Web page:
Jesus revealed himself again to his disciples at the Sea of Tiberias. He revealed himself in this way. Together were Simon Peter, Thomas called Didymus, Nathanael from Cana in Galilee, Zebedee’s sons, and two others of his disciples. Simon Peter said to them, “I am going fishing.” They said to him, “We also will come with you.” So they went out and got into the boat, but that night they caught nothing.
When it was already dawn, Jesus was standing on the shore; but the disciples did not realize that it was Jesus. Jesus said to them, “Children, have you caught anything to eat?” They answered him, “No.” So he said to them, “Cast the net over the right side of the boat and you will find something.” So they cast it, and were not able to pull it in because of the number of fish.
So the disciple whom Jesus loved said to Peter, “It is the Lord.” When Simon Peter heard that it was the Lord, he tucked in his garment, for he was lightly clad, and jumped into the sea. The other disciples came in the boat, for they were not far from shore, only about a hundred yards, dragging the net with the fish. When they climbed out on shore, they saw a charcoal fire with fish on it and bread. Jesus said to them, “Bring some of the fish you just caught.” So Simon Peter went over and dragged the net ashore full of one hundred fifty-three large fish. Even though there were so many, the net was not torn.
Jesus said to them, “Come, have breakfast.” And none of the disciples dared to ask him, “Who are you?” because they realized it was the Lord. Jesus came over and took the bread and gave it to them, and in like manner the fish. This was now the third time Jesus was revealed to his disciples
after being raised from the dead.
Y’all Better Recognize
We are still in the territory of post-resurrection appearances to the disciples today. It’s interesting that John, just like Luke, reports that the resurrected Jesus is not immediately recognizable to the disciples. (And this time they have already seen him twice!) They “get” who he is only after he directs them to cast their nets on the other side and they catch a boatload of fish (see what I did there?). Even then he is different enough that “they realized” it was him, but they also wanted to ask to make sure. In both this story and the Emmaus road story from two days ago, there is what Pope Benedict calls a “dialectic of recognition and non-recognition.” They know in their hearts it is Jesus, even though his physical appearance is changed.
On the literal level, this tells us something about the nature of the resurrected body. Matthew, Luke, and John all recount stories of Jesus eating and the disciples seeing that he has “flesh and bones.” Jesus remains embodied in resurrection. We will remain embodied in resurrection. We will not be spirits or angels or “ghosts.” We will have physical bodies.That should help us value and appreciate our bodies now. We are not going to escape them some day. Sure, they will be transformed, perfected, but apparently always capable of eating a little fish.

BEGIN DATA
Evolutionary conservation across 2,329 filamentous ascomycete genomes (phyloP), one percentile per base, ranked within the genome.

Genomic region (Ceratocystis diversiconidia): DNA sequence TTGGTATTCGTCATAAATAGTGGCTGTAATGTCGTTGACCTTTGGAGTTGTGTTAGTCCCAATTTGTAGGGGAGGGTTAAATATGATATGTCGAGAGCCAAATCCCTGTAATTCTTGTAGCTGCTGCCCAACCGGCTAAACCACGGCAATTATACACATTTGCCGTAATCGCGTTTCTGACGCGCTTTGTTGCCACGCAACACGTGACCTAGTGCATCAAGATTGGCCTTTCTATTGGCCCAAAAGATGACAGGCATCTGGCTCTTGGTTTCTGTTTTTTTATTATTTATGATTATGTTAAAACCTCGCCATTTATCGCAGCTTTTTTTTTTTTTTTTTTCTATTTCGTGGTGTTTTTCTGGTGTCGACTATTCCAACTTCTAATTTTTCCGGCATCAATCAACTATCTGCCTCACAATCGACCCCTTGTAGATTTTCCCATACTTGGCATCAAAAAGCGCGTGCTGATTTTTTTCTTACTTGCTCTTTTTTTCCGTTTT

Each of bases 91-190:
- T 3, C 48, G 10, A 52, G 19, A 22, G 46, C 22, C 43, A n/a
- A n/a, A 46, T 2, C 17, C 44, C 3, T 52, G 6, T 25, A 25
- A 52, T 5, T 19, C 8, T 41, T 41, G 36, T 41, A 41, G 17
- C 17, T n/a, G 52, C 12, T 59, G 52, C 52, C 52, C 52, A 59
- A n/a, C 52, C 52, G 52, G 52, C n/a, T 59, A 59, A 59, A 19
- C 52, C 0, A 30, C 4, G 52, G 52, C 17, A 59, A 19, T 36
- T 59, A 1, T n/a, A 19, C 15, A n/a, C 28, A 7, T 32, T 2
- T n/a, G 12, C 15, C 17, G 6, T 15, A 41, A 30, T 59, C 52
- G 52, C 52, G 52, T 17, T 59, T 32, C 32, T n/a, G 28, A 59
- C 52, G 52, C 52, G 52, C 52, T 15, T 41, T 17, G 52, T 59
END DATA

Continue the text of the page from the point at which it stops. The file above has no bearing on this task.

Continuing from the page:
On the figurative level, this “dialectic” means we might not always recognize that Jesus is speaking to us right away. We may have to pay attention to the way he’s speaking to us in order to realize it’s him. Or maybe, we will need a trusted disciple like John, to nudge us and say, “It’s the Lord.”
The Love of a Parent
And what exactly is the way Jesus speaks to them? There is so much tenderness and affection in this passage. He calls them “children.” The Greek word is the word for a small child, it can even refer to an infant, but is very rarely used to refer to an adult son or daughter. It is clearly a term of endearment here. “Hey, my little guys…” And notice that he doesn’t ask them if they caught anything to take to market. He asks if they’ve caught anything to eat. Like a parent, he’s concerned his children get a good breakfast. He even says to them later, “Come, have breakfast,” as he offers them the fish and bread he’s cooked.
You may be able to relate to that feeling of fishing all night long, to the point of exhaustion, and coming up empty-handed. Whether it’s work or parenting or some difficult relationship. That sense of pouring yourself out till you are empty and having nothing to show for it. I, for one, am prone to despair in those moments, or even anger. But these are precisely the moments we need to hear the Lord’s voice. Listen in those moments, listen with the faith that Jesus wants to feed you, that he cares about your needs, that he wants to be present to you. His voice may not come in a way that you expect or can immediately recognize, but it will come.